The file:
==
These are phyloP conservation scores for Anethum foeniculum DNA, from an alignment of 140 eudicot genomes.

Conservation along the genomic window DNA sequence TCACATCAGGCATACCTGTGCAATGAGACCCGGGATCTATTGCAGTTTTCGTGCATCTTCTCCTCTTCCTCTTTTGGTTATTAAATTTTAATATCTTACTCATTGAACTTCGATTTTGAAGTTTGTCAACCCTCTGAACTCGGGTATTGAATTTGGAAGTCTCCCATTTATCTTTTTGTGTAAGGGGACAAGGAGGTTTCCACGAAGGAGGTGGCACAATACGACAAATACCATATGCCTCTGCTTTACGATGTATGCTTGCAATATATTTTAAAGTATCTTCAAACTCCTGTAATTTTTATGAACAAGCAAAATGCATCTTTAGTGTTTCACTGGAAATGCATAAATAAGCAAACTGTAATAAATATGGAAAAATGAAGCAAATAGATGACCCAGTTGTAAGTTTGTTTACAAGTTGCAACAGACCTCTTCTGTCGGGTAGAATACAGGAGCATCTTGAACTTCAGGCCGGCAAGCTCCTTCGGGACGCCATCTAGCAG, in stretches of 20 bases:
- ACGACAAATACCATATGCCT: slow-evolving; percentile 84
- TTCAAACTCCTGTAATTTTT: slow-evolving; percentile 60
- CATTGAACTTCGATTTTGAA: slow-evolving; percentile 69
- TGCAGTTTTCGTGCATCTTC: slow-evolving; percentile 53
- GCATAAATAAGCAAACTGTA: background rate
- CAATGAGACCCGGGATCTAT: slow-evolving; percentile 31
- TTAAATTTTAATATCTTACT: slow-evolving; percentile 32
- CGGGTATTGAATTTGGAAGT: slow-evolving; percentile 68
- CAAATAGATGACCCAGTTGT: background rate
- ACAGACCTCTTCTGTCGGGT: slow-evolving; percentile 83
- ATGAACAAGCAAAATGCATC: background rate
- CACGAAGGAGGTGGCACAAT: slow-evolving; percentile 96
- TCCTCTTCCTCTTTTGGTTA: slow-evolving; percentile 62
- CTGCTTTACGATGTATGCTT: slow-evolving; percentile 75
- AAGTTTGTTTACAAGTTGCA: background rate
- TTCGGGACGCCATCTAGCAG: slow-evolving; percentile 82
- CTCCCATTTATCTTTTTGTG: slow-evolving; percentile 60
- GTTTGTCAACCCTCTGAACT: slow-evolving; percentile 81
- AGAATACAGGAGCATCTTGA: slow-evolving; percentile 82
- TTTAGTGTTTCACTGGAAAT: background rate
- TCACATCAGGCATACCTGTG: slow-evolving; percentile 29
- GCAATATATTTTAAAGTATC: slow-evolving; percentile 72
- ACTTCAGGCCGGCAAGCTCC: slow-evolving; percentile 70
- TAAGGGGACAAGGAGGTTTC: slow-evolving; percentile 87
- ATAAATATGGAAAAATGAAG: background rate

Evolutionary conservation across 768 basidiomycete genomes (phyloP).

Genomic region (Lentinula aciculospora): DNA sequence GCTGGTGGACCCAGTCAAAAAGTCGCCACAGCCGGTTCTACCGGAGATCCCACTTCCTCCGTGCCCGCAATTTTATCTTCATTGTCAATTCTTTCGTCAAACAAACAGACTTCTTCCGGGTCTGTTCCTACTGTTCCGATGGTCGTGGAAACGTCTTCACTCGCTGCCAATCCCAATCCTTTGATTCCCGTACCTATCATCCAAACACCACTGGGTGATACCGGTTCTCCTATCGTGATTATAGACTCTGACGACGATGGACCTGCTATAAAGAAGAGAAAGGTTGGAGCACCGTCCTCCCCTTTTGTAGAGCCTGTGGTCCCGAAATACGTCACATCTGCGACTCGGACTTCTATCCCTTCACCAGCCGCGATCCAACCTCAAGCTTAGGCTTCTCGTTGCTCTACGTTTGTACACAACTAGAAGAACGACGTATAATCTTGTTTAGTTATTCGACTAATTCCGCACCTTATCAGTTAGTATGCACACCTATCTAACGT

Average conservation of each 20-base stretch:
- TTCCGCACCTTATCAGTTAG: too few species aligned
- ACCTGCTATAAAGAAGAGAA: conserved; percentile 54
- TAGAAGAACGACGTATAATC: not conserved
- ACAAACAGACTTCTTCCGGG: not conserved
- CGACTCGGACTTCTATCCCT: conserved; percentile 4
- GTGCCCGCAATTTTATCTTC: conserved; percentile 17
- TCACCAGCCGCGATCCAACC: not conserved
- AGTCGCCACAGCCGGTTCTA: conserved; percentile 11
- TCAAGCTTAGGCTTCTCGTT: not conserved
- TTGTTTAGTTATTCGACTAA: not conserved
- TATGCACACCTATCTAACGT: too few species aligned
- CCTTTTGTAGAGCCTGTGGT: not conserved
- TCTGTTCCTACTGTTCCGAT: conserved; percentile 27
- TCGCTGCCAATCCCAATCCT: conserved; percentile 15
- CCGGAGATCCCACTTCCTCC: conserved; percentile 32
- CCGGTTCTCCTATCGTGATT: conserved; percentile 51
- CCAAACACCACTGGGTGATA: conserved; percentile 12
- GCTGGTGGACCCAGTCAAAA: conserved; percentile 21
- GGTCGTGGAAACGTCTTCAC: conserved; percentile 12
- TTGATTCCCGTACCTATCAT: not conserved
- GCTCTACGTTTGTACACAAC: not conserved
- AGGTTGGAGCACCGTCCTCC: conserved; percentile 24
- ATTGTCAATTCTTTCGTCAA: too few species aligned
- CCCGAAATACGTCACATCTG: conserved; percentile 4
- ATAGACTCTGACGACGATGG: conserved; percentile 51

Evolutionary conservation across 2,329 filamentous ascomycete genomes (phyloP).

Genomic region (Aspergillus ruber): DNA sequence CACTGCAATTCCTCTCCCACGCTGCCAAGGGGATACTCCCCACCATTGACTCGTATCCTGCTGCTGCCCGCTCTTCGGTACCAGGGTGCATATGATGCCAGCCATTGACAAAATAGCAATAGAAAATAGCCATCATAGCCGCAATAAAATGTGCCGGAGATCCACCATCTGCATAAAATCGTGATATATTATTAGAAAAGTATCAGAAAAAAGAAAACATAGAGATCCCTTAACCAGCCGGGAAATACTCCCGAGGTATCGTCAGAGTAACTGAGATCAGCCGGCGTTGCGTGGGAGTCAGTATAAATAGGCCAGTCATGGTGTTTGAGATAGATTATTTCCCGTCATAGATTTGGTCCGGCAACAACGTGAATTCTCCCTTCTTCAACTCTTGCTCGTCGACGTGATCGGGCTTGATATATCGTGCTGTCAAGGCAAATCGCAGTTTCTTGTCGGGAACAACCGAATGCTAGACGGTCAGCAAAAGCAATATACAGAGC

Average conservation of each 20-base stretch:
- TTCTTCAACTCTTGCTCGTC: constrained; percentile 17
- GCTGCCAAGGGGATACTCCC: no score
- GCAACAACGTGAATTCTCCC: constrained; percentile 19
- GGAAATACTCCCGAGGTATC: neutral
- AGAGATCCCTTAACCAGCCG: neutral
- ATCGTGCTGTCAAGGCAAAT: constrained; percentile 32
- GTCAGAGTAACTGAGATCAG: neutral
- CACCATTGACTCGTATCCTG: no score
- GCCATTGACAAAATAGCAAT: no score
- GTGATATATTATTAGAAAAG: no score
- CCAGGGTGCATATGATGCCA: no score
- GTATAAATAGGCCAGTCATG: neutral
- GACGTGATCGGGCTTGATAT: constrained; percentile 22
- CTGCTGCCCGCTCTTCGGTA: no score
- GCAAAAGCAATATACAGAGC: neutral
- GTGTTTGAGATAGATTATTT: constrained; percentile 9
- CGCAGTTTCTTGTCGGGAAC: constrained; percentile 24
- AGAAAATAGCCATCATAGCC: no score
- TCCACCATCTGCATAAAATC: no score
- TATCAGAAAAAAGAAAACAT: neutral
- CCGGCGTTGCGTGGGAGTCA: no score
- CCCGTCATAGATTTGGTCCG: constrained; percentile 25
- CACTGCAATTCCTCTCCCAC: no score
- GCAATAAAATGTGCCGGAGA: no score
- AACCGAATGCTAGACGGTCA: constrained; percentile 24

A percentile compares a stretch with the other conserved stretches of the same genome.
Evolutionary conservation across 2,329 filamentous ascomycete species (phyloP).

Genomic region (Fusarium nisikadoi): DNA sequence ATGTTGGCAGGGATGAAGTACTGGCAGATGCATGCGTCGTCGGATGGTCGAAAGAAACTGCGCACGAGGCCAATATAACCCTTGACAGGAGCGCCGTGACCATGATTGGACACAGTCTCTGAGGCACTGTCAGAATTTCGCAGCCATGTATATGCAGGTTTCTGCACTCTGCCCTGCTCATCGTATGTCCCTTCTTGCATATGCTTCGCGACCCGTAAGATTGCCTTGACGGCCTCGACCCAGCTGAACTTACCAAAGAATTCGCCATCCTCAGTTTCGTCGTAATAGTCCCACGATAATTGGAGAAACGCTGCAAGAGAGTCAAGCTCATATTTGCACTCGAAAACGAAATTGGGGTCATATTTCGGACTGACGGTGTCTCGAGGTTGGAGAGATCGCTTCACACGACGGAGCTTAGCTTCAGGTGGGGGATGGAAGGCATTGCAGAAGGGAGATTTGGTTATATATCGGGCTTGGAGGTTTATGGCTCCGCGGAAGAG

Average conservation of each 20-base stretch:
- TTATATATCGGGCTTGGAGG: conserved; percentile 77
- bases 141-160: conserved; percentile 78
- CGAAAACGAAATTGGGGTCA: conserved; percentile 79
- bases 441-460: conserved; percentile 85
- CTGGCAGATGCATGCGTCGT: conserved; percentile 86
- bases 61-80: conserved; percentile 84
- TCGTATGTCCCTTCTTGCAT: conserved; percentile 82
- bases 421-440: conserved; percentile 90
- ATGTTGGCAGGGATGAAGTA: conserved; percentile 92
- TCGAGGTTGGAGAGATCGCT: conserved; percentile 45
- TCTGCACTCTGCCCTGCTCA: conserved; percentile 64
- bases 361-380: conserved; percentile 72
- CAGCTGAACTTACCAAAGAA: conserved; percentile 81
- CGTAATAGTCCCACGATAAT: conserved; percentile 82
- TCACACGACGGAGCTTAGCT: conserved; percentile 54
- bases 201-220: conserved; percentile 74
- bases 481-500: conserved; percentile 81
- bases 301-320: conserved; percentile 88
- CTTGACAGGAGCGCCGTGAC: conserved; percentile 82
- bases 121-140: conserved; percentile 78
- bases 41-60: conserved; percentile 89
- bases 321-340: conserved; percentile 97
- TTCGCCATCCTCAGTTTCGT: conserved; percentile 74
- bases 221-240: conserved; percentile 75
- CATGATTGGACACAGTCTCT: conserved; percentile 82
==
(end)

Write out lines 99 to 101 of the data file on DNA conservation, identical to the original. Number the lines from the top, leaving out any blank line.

- bases 361-380: conserved; percentile 72
- CAGCTGAACTTACCAAAGAA: conserved; percentile 81
- CGTAATAGTCCCACGATAAT: conserved; percentile 82